His appointment was noted approvingly by Auckland Star TV critic Barry Shaw, who concluded that “no other NZ born television man had quite as much to offer”. Former colleague Alan Morris had also been lured back from Australia, and he became Martin’s counterpart at TV One. Both recognised that competition was important, but would be destructive if taken too far. The pair never exchanged a single memo, preferring to resolve issues over the phone.
Martin rechristened his network South Pacific Television, to celebrate the fact “we no longer look back with covetous eyes on our European origins”. He gave himself five years to turn SPTV into “a world class, internationally recognised system”. The network faced enormous pressures from the outset. It needed to be created from scratch before it could even begin to challenge TV One’s dominance of an audience used to single channel viewing.
Within his five year target, Martin could point to a resolutely local network that had announced itself with the hugely successful first Telethon in June 1975 (Martin flew to Perth, and won agreement to borrow the format). Hoping to make shows that were strong enough to sell overseas, Martin invited John McRae back from England to set up the second channel's new drama department. Over the next few years the channel's successes included dramas Hunter’s Gold, The Mackenzie Affair, Ngaio Marsh Theatre and Children of Fire Mountain. Many were successfully exported. Comedy legend David McPhail has argued that Kiwi comedy breakthrough A Week of It was only allowed to continue past its first season due to Martin's personal intervention.
The competing channels were due to run their course. Since his election in 1975, Prime Minister Robert Muldoon had been openly hostile to a model which he saw as financially unsound and wasteful in its duplication of resources.
From February 1980, TV1 and SPTV became a complementary two channel service as TVNZ. Alan Morris was appointed head of production with responsibility for all local programmes for TV1 and TV2. Later that year a further reorganisation saw Martin given overall control as Director-General, while Alan Morris, as his deputy, oversaw network services which included programming, sales, engineering and marketing. For Martin, the immediate challenge was for the organisation to find unity, and let go of "past rivalries".
Martin continued with TVNZ until 1985 when, after 10 years, he decided at age 60 that he’d been in the role long enough. The announcement came in the same week Gallipoli: The New Zealand Story won a Feltex Award as best documentary of the year. Keen to preserve the memories of surviving Gallipoli veterans, Martin produced the 70 minute documentary, and handpicked the filmmaking team. Earlier he overcame opposition to make Touch and Go, on the WWII defence of Crete by Allied Forces. It was a co-production between TVNZ and a company run by BAFTA-winning producer Jeremy Isaacs (The World at War).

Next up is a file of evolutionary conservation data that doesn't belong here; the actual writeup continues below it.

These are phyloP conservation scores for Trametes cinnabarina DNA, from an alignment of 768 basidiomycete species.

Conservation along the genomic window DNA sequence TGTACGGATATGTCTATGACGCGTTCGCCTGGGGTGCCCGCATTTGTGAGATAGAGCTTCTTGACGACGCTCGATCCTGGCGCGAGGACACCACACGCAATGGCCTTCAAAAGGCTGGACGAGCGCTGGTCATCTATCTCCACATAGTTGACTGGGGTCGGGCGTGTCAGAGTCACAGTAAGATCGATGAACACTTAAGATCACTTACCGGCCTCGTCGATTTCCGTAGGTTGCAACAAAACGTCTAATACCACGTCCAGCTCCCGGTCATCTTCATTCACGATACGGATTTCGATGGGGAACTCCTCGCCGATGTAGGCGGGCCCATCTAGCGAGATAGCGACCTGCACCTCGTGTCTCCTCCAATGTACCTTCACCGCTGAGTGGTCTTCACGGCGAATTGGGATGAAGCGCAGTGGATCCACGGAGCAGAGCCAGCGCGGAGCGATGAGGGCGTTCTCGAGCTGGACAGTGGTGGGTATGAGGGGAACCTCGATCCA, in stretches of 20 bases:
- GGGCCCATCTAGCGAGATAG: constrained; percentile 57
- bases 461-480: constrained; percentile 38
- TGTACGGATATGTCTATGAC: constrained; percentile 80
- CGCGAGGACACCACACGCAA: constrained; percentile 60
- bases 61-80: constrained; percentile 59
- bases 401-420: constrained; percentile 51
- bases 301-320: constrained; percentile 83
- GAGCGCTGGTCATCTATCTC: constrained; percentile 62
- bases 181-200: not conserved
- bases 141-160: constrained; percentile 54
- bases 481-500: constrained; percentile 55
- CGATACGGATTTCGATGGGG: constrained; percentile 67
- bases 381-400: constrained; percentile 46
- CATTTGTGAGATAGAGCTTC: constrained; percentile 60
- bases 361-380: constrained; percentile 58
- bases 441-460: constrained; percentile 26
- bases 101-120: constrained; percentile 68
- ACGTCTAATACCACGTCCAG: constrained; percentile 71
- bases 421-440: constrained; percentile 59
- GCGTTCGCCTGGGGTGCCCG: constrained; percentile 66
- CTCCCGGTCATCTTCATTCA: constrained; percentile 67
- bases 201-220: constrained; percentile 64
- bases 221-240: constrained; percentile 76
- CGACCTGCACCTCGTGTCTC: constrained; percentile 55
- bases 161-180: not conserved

The end of Martin's tenure marked a watershed as the dominance of programme makers in management positions began to fade, and the concept of public service television started to grow more fraught in an increasingly commercial environment.
Soon after being awarded an OBE in 1987 for services to broadcasting, Martin joined the Board of Directors for the Auckland Commonwealth Games. Martin had been invited to chair the media committee, which oversaw the creation of adequate facilities for journalists.
Plans to become a ferry skipper got sidelined when Sky TV founder Craig Heatley invited Martin to become the new cable channel's executive director. Martin used his contacts to negotiate content deals, including securing the rights to screen news network CNN from media mogul Ted Turner. Later he did two years as a member of the Broadcasting Standards Authority.
At the 2002 Qantas Television Awards, Martin received the Broadcasting Industry Award for Outstanding Achievement.
In 2006, at the age of 80, he completed a doctorate at the University of Auckland. His PhD thesis on the potential for older people to contribute to social change later won publication.
Martin recalls having worked in television through decades of revolutionary change in society — the "pivotal years" being the period between 1955 and 1985. He argues that television was a key element in fostering these changes — "press and radio were taking their lead from television".
Profile written by Michael Higgins